Eating whole fruits, specifically blueberries, grapes and apples, was associated with a lower risk for developing Type 2 diabetes compared with drinking fruit juice, according to recently published study results.
The study included more than 187,000 participants drawn from the Nurses’ Health Study, Nurses’ Health Study II and the Health Professionals Follow-Up Study. The researchers used food frequency questionnaires to follow up with the participants every 4 years about how often they ate a standard portion of fruit. The fruits in the study included grapes or raisins, peaches, plums or apricots, prunes, bananas, cantaloupe, apples or pears, oranges, grapefruit, strawberries and blueberries.
Over the course of the study, 12,198 participants (6.5%) developed Type 2 diabetes. The researchers found blueberries, grapes and apples were associated with the greatest reduction in risk of developing diabetes. They believe this is due to the higher levels of anthocyanins found in those fruits, which have been shown to enhance glucose uptake in mice.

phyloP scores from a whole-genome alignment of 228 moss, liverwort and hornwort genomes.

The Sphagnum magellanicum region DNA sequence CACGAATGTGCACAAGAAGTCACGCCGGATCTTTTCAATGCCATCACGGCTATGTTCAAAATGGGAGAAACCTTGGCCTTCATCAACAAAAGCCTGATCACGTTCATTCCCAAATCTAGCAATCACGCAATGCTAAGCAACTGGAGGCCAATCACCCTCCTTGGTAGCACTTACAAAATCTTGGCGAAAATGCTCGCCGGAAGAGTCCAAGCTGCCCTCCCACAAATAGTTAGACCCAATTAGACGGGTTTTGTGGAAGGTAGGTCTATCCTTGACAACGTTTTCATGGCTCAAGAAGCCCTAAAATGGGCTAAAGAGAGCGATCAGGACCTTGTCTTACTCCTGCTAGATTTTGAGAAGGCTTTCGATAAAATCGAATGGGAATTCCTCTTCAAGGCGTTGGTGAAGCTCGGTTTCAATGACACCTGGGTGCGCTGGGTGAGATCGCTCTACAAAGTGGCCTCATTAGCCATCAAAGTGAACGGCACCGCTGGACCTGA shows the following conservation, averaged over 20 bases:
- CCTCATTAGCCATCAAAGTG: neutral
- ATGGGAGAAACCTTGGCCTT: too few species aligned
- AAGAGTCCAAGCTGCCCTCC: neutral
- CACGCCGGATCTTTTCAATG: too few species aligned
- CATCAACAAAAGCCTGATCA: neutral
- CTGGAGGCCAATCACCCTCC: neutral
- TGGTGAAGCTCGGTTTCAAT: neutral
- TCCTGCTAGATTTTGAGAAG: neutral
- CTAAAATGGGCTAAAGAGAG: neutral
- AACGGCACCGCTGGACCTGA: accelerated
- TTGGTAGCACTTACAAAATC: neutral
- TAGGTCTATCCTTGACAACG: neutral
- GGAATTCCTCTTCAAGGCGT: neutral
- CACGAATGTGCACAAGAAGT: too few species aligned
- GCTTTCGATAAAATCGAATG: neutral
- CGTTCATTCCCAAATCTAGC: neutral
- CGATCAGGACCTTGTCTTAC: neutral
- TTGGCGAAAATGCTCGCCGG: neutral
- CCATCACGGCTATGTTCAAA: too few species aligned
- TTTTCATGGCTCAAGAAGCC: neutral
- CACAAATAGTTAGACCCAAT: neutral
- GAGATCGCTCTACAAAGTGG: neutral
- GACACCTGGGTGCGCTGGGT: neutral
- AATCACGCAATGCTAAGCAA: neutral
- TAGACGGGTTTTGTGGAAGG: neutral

The researchers also found that eating whole fruits also contributed to a lower risk compared with consuming fruit juice, which was associated with a higher risk, because the juicing process reduces the beneficial nutrients and increasing glycemic load of fruit.
“Overall, these results support recommendations on increasing consumption of a variety of whole fruits, especially blueberries, grapes, and apples, as a measure for diabetes prevention,” the study authors wrote.
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